What is Fibro

What is Fibromyalgia?


Welcome to Letters to Friends where fibro warriors explain the pain. If you have other questions, we may have answered them here or you can comment below with your questions and we’ll answer!

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Fibromyalgia is not a death sentence.

Fibro is not a terminal disease. You can live a full life and have fibromyalgia. Your life may not be the same as before. Pain management will be necessary to have a portion of your old self.

One can live a long and "normal" life because #fibromyalgia can be managed. Click To Tweet

Reminder:  I just want to say that I am a patient, not a doctor. What I am sharing comes largely from what my doctors have taught me and what I have discovered in my own research.

I am sharing to hopefully help you be informed enough to support friends with this syndrome or possibly acquire informed questions for your doctor. Please talk with your doctor or visit the Mayo Clinic website for official information, diagnosis, and treatment.

First, Let’s look at some facts about fibromyalgia:

  • Not Psychosomatic
  • Syndrome Not a disease ...
  • You don’t get worse… But there are flairs … Pain management is possible.
  • 2-5% of the adult population has fibromyalgia
  • No known cause
  • No known cure
  • May co-exist with other diseases (such as Rheumatoid arthritis)
  • More common in women
  •  Hereditary – If someone in your family has it, you are 8 times more likely to have it
fibro facts #fibrofacts #fibromyalgia #chronicpainawareness
image provided by Fibromyalgia and Lupus Natl Assoc

In Addition, Symptoms include …

  • Chronic widespread pain, stiffness, generalized flu-like achiness
  • Pain sites migrate to all quadrants of the body
  • Pain lasts at least three months
  • May include chest pain
  • Fatigue
  • Unrefreshed sleep
  • Cognitive complaints such as concentrating, memory problems

Unfortunately, there is no known cause;

however, it seems to be triggered by a traumatic event, such as,

  • injury (whiplash),
  • serious illness or surgery,
  • viral illnesses (Lime Disease),
  • Stress ( unnatural, negative or positive events)

In conclusion, for me, the symptoms came on rather suddenly.

It was a normal Sunday. I had been dealing with Dis-embarquement Syndrome from a cruise earlier in the year; so, that afternoon I decided to lie down and rest before evening services.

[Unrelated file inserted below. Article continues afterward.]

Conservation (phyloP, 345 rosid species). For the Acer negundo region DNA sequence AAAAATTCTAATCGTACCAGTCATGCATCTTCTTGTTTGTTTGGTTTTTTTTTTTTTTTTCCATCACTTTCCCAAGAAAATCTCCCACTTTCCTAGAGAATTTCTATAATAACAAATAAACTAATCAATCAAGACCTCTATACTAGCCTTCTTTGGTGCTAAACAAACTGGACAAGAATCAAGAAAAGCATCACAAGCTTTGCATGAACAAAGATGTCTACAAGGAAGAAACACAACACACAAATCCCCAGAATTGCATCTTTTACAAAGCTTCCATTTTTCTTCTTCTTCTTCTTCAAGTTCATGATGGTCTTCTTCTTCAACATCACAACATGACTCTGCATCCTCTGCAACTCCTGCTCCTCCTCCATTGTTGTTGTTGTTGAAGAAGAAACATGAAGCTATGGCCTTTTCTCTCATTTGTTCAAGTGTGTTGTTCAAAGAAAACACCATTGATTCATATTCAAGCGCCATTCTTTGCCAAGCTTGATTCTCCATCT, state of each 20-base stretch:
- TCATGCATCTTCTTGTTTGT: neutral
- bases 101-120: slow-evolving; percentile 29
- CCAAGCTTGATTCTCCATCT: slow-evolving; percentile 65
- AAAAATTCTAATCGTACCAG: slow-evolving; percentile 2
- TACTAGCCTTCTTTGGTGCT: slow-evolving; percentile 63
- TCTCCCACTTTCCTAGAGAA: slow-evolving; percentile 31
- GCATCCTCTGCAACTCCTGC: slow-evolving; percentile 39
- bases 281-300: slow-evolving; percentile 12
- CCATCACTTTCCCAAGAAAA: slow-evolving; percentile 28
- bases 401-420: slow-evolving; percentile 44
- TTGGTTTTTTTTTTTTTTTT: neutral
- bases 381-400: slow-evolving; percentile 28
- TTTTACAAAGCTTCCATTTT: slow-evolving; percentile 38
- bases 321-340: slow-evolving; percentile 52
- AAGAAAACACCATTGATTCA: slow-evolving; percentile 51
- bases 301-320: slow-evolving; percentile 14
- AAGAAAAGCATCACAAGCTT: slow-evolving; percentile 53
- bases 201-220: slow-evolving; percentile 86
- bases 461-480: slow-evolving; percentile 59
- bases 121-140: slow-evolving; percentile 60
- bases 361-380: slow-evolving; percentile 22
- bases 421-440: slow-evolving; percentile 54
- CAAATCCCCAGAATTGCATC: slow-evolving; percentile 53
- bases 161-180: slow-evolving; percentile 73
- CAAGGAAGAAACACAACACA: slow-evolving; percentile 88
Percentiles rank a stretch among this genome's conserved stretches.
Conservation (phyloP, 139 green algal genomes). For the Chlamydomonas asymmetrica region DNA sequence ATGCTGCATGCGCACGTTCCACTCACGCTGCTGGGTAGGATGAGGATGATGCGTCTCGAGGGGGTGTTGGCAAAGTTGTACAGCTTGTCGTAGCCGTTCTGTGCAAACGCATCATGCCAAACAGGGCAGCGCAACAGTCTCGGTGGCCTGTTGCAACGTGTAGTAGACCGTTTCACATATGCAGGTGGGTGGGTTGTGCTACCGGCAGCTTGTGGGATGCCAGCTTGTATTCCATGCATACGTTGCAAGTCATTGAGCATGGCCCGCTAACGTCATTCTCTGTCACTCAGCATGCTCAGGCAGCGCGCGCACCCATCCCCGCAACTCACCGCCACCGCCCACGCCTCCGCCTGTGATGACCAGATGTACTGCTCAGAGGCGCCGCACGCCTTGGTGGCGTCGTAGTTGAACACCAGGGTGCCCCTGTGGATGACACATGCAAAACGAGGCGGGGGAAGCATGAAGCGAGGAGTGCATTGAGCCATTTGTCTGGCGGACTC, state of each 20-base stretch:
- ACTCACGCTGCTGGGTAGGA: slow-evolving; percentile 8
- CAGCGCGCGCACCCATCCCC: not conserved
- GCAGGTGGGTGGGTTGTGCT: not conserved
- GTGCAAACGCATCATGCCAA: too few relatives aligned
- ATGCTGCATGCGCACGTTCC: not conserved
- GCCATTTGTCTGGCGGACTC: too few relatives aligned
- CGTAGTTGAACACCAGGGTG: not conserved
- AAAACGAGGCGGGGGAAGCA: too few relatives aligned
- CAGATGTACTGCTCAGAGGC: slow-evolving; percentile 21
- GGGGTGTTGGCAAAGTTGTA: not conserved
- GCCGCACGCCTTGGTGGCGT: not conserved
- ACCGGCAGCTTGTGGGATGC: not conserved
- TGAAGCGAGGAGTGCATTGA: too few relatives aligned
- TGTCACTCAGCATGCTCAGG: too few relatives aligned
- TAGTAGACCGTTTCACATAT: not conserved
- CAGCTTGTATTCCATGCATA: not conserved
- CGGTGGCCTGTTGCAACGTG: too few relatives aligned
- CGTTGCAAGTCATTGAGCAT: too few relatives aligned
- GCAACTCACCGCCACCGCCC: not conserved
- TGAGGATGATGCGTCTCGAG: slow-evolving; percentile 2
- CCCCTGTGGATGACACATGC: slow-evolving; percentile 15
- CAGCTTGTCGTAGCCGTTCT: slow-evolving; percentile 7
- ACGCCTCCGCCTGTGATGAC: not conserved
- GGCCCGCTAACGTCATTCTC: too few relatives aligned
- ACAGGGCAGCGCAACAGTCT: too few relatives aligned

As I went to lie down, I had a sharp pain in my bac; therefore, I couldn’t finish lying down, nor could I raise myself to upright. My husband had to help me into the bed. If I moved the least bit, I had excruciating, contracting pains in my back.

Long story short, I spent the next month or two laying on my back in the bed. And a year and one half seeing doctors trying to find out what the problem was. We are still figuring what may have triggered my fibromyalgia. Possibly diesel fuel fumes exposure from sitting on an overloaded transport boat for nearly an hour on our cruise.

You can read my spiritual journey through pain at 31 Days of Waiting and Trusting written in October of 2015.

Feeling Your Pain;

Mandy Farmer

Want more information about Fibromyalgia? Click here

Do you suffer from Fibromyalgia? Would you like to guest write a “letter” for us? Get more information here.

#Fibromyalgia.. What it is/What it is Not Click To Tweet

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12 thoughts on “What is Fibromyalgia?

  1. BettieG says:

    Dear Mandy,
    Thank you for this good definition of Fibromyalgia. I am so sorry for the many years that you have had to deal with this. But I am thankful for your understanding heart that is eager to spread the word that we are not alone in this journey with Fibro. My diagnosis came after my RA diagnosis, but I wonder how long it had been simmering under the surface? Blessings and Gentle Hugs to you dear sister.

  2. Mysleepyferret says:

    What a wonderful and simple post. Thank you for contributing to raising awareness for fibromyalgia. From what I unfortunately found, sleep was probably the most overwhelming experience that’s the most desired. Losing the capability to do what we have taken for granted during our wakeful days is a close and debilitating second. I am sorry to hear of your struggles. Thank you again, Mandy. -Christine
    Mysleepyferret recently posted…What is the Most Comfortable Way to Sleep?My Profile

    • Mandy Farmer says:

      Thank you so much for your encouragement. I am trying to not really write to the sufferer us much as their friends and family. So I try to keep things very simple. Wasn’t able to reach your post.

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